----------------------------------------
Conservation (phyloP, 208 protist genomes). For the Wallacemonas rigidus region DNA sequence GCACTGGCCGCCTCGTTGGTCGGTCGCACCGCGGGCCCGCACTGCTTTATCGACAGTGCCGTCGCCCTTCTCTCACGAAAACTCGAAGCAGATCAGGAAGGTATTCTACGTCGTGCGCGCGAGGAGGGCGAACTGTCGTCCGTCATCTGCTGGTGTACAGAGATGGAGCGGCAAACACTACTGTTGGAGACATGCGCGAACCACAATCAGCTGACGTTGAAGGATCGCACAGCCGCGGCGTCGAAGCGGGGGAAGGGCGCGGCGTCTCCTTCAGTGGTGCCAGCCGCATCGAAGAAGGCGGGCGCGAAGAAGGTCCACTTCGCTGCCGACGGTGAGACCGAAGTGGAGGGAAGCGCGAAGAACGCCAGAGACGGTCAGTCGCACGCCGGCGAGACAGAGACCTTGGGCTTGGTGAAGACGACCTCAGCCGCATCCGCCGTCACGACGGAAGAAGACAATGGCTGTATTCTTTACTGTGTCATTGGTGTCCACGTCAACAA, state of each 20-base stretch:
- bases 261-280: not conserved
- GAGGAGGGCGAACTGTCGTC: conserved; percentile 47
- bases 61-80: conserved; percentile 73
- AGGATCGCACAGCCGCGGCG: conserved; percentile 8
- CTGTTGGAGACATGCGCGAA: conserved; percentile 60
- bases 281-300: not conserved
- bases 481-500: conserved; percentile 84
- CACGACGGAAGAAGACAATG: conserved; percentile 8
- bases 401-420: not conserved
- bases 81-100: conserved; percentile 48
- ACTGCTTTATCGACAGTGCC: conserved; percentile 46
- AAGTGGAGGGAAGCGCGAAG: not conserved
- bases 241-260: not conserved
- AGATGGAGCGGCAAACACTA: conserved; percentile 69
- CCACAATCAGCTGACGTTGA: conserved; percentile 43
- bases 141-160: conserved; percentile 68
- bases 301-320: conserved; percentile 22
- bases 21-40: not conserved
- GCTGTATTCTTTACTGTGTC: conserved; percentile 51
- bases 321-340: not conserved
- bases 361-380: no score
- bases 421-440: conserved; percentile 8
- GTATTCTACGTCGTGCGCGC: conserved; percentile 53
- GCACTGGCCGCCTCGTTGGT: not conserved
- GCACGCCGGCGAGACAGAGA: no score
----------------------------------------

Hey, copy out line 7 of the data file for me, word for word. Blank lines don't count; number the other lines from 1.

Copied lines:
- bases 281-300: not conserved